The Next Covid Crisis: What If People Won’t Take A Vaccine?

Fewer than 50% of those polled now say they would be willing to take a vaccine, versus 70% in April. How do we bridge the trust gap?

Alex Gorsky, Chairman and CEO, Johnson & Johnson

When it comes to getting through the Covid-19 crisis, most CEOs we talk to expect a vaccine will soon be the answer to what—literally—ails us, allowing for the resumption of normal life for billions of people globally and putting the economy back on track.

But even as hope for the vaccine grows—with surprisingly optimistic news out of Johnson & Johnson Wednesday—that scenario has a deep flaw imbedded in its heart: What if there’s a vaccine, but many people aren’t willing to take it?

Welcome to what could be the next big Covid crisis. If poll results presented at a Wednesday gathering of CEOs of many of the nation’s largest companies are to be believed, the prognosis for people taking a vaccine is diminishing by the month, even as the potential for an effective vaccine increases by the day.

Optimistic news broke on the vaccine front just before Yale’s Chief Executive Leadership Institute Summit, convened virtually on Wednesday by Yale professor and longtime Chief Executive columnist Jeffrey Sonnenfeld. Johnson & Johnson announced they’d be moving their Covid-19 vaccine into an enormous phase 3 trial. J&J’s version of the vaccine could have enormous logistical benefits over others—including requiring only a single dose and only refrigeration, not freezing, for storage and transport.

“We announced today that, following our phase 1 results, we are now entering a phase 3 trial of over 60,000 patients,” J&J’s Chairman and CEO Alex Gorsky told CEOs at the Yale Summit. “The early results have been promising, but as I think all of us would agree, we need to go through the phase 3 trials to get those results confirmed.”

Yet, according to data presented at the Yale Summit by Morning Consult, a Washington-DC based market research outfit, the number of Americans that say they are likely to take a Covid-19 vaccine has fallen sharply over the past few months. Fewer than 50% of those polled now say they would be willing to take a vaccine, versus 70% in April. According to Morning Consult, just 31% of Black adults say they would be willing to take a vaccine.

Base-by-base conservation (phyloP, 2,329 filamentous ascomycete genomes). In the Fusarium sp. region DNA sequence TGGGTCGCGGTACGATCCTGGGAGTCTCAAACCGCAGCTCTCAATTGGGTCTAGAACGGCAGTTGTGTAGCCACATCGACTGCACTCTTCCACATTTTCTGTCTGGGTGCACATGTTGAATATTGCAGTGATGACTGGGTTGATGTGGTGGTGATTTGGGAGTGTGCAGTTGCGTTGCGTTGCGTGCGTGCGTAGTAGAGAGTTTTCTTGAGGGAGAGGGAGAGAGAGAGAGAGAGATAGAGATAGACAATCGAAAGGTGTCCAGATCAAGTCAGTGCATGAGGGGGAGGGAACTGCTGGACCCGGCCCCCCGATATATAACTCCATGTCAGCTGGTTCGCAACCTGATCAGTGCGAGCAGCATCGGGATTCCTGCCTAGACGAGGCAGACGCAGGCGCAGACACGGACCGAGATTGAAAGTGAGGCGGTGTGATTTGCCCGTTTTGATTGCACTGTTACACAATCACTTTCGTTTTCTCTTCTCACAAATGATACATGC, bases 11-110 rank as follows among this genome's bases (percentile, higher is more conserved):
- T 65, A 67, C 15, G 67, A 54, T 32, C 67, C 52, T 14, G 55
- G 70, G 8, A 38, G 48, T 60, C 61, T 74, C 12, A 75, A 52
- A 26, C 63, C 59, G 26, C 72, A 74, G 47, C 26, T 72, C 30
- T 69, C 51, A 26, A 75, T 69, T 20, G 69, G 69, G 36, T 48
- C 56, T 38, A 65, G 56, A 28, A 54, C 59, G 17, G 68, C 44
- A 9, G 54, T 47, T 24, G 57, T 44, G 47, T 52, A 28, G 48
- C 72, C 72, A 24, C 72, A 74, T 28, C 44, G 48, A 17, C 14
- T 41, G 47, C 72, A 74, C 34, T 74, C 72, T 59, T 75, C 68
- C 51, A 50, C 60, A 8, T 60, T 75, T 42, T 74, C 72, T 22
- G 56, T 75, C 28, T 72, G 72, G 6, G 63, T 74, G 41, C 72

Credit: Morning Consult

The numbers don’t appear to be driven by political affiliation, either. According to Morning Consult, while there was, earlier in the year, a small gap between Democrats and Republicans willing to take a vaccine (with more Democrats willing to take it), that delta has now effectively vanished amid dwindling faith in public health officials and the government’s response to Covid.

Among the CEOs at the session, 84% said the U.S. was performing worse in battling and containing Covid versus other industrialized nations; 65% said they thought the Trump Administration’s response to the Covid crisis had hurt, not helped, their businesses; and a stunning 87% said that many fewer Americans could have died as a result of Covid if the U.S. government had mounted a more vigorous response.

“With that in mind, I think the narrative turns to ‘what are people seeing? How do you focus on safety to talk about increasing support?,’” said Kyle Dropp, Co-Founder and Chief Research Officer of Morning Consult.

His research points to two candidates: Primary care physicians and businesses, particularly pharmaceutical companies. Among those he’d polled, primary care physicians have the greatest positive impact on convincing people to get vaccinated. Meanwhile, Dropp said, reputation numbers for the ten largest pharma companies had gone from about 17% positive to more than 27% positive over the last year.

Gorsky and Pfizer CEO Albert Bourla, who was also at the Yale Summit, said they’d been talking weekly about vaccine development, and said the big players throughout the pharmaceutical industry were all working in concert to deliver a vaccine as soon, and as safely, as possible.

“When it comes to the public trust, the business community also can play a role,” said Bourla. “Obviously, scientists are the ones that need to speak, but the profound impact that vaccination—or not—will have on the economic, social and political life means it’s extremely important and I think businesses need to step up and also add their voice because people right now are confused. They don’t know what to believe and who to believe. The decision to vaccinate or not is not affecting only your health, which, at the end of the day is your decision, but it affects the health of others. Because if you don’t vaccinate, you’re becoming the weak link.”

“Our number one priority here is to demonstrate safety, to make sure this is accessible,” said Gorsky. “And frankly that’s the best hope we have of making a significant difference with the virus as we move through the rest of this year and into next year.”

Dan Bigman
Dan Bigman is Editor and Chief Content Officer of Chief Executive Group, publishers of Chief Executive, Corporate Board Member, ChiefExecutive.net, Boardmember.com and StrategicCFO360. Previously he was Managing Editor at Forbes and the founding business editor of NYTimes.com.